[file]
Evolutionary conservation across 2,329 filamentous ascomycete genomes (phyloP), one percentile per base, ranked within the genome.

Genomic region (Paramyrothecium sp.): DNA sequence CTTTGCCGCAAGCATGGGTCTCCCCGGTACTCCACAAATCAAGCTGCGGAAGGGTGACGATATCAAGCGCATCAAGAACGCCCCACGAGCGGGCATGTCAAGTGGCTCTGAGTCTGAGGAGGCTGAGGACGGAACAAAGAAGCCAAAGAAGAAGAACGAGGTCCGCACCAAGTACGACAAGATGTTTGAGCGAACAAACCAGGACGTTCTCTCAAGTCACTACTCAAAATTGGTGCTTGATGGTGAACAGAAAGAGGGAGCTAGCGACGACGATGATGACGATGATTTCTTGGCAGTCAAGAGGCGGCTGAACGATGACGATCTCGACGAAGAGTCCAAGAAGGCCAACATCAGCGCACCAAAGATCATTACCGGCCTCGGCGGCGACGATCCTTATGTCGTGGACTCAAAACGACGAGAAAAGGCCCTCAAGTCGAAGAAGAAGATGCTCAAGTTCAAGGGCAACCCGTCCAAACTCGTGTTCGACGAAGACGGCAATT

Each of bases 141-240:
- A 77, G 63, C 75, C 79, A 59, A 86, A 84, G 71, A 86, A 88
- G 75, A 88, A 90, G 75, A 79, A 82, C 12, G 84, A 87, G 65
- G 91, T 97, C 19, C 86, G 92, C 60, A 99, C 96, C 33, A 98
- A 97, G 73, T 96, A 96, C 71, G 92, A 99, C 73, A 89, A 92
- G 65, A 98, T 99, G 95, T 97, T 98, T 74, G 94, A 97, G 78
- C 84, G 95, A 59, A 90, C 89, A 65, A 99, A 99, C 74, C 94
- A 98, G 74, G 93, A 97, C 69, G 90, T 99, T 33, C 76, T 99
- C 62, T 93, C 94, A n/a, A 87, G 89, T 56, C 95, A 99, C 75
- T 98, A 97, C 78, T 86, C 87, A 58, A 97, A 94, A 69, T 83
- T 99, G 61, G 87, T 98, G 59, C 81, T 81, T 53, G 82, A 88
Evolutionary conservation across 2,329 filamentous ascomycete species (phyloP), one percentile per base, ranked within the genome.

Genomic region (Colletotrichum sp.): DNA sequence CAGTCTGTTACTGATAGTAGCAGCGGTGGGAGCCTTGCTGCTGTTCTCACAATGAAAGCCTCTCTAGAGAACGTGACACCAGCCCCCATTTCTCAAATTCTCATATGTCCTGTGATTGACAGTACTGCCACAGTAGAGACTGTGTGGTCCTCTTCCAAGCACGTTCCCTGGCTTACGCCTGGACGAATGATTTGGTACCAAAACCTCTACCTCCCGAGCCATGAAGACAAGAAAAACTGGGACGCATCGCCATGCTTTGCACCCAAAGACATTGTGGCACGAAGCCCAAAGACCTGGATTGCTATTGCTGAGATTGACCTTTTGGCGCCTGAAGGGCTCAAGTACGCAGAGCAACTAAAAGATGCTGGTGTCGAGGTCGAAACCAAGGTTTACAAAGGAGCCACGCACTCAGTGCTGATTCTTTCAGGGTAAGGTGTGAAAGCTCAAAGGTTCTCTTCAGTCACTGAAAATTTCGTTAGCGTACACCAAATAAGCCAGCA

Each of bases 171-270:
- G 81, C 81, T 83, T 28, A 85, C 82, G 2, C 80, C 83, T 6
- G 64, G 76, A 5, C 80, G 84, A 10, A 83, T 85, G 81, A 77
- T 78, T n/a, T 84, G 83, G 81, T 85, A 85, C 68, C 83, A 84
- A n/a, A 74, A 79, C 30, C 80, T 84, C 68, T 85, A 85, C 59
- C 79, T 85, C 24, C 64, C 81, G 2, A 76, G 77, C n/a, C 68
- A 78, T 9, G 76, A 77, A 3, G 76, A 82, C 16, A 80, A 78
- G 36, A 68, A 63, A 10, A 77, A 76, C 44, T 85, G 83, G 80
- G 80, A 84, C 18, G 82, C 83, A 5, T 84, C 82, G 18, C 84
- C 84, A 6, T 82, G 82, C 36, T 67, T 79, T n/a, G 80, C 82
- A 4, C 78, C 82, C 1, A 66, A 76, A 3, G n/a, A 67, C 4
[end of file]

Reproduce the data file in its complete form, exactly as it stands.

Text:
Evolutionary conservation across 2,329 filamentous ascomycete genomes (phyloP), one percentile per base, ranked within the genome.

Genomic region (Paramyrothecium sp.): DNA sequence CTTTGCCGCAAGCATGGGTCTCCCCGGTACTCCACAAATCAAGCTGCGGAAGGGTGACGATATCAAGCGCATCAAGAACGCCCCACGAGCGGGCATGTCAAGTGGCTCTGAGTCTGAGGAGGCTGAGGACGGAACAAAGAAGCCAAAGAAGAAGAACGAGGTCCGCACCAAGTACGACAAGATGTTTGAGCGAACAAACCAGGACGTTCTCTCAAGTCACTACTCAAAATTGGTGCTTGATGGTGAACAGAAAGAGGGAGCTAGCGACGACGATGATGACGATGATTTCTTGGCAGTCAAGAGGCGGCTGAACGATGACGATCTCGACGAAGAGTCCAAGAAGGCCAACATCAGCGCACCAAAGATCATTACCGGCCTCGGCGGCGACGATCCTTATGTCGTGGACTCAAAACGACGAGAAAAGGCCCTCAAGTCGAAGAAGAAGATGCTCAAGTTCAAGGGCAACCCGTCCAAACTCGTGTTCGACGAAGACGGCAATT

Each of bases 141-240:
- A 77, G 63, C 75, C 79, A 59, A 86, A 84, G 71, A 86, A 88
- G 75, A 88, A 90, G 75, A 79, A 82, C 12, G 84, A 87, G 65
- G 91, T 97, C 19, C 86, G 92, C 60, A 99, C 96, C 33, A 98
- A 97, G 73, T 96, A 96, C 71, G 92, A 99, C 73, A 89, A 92
- G 65, A 98, T 99, G 95, T 97, T 98, T 74, G 94, A 97, G 78
- C 84, G 95, A 59, A 90, C 89, A 65, A 99, A 99, C 74, C 94
- A 98, G 74, G 93, A 97, C 69, G 90, T 99, T 33, C 76, T 99
- C 62, T 93, C 94, A n/a, A 87, G 89, T 56, C 95, A 99, C 75
- T 98, A 97, C 78, T 86, C 87, A 58, A 97, A 94, A 69, T 83
- T 99, G 61, G 87, T 98, G 59, C 81, T 81, T 53, G 82, A 88
Evolutionary conservation across 2,329 filamentous ascomycete species (phyloP), one percentile per base, ranked within the genome.

Genomic region (Colletotrichum sp.): DNA sequence CAGTCTGTTACTGATAGTAGCAGCGGTGGGAGCCTTGCTGCTGTTCTCACAATGAAAGCCTCTCTAGAGAACGTGACACCAGCCCCCATTTCTCAAATTCTCATATGTCCTGTGATTGACAGTACTGCCACAGTAGAGACTGTGTGGTCCTCTTCCAAGCACGTTCCCTGGCTTACGCCTGGACGAATGATTTGGTACCAAAACCTCTACCTCCCGAGCCATGAAGACAAGAAAAACTGGGACGCATCGCCATGCTTTGCACCCAAAGACATTGTGGCACGAAGCCCAAAGACCTGGATTGCTATTGCTGAGATTGACCTTTTGGCGCCTGAAGGGCTCAAGTACGCAGAGCAACTAAAAGATGCTGGTGTCGAGGTCGAAACCAAGGTTTACAAAGGAGCCACGCACTCAGTGCTGATTCTTTCAGGGTAAGGTGTGAAAGCTCAAAGGTTCTCTTCAGTCACTGAAAATTTCGTTAGCGTACACCAAATAAGCCAGCA

Each of bases 171-270:
- G 81, C 81, T 83, T 28, A 85, C 82, G 2, C 80, C 83, T 6
- G 64, G 76, A 5, C 80, G 84, A 10, A 83, T 85, G 81, A 77
- T 78, T n/a, T 84, G 83, G 81, T 85, A 85, C 68, C 83, A 84
- A n/a, A 74, A 79, C 30, C 80, T 84, C 68, T 85, A 85, C 59
- C 79, T 85, C 24, C 64, C 81, G 2, A 76, G 77, C n/a, C 68
- A 78, T 9, G 76, A 77, A 3, G 76, A 82, C 16, A 80, A 78
- G 36, A 68, A 63, A 10, A 77, A 76, C 44, T 85, G 83, G 80
- G 80, A 84, C 18, G 82, C 83, A 5, T 84, C 82, G 18, C 84
- C 84, A 6, T 82, G 82, C 36, T 67, T 79, T n/a, G 80, C 82
- A 4, C 78, C 82, C 1, A 66, A 76, A 3, G n/a, A 67, C 4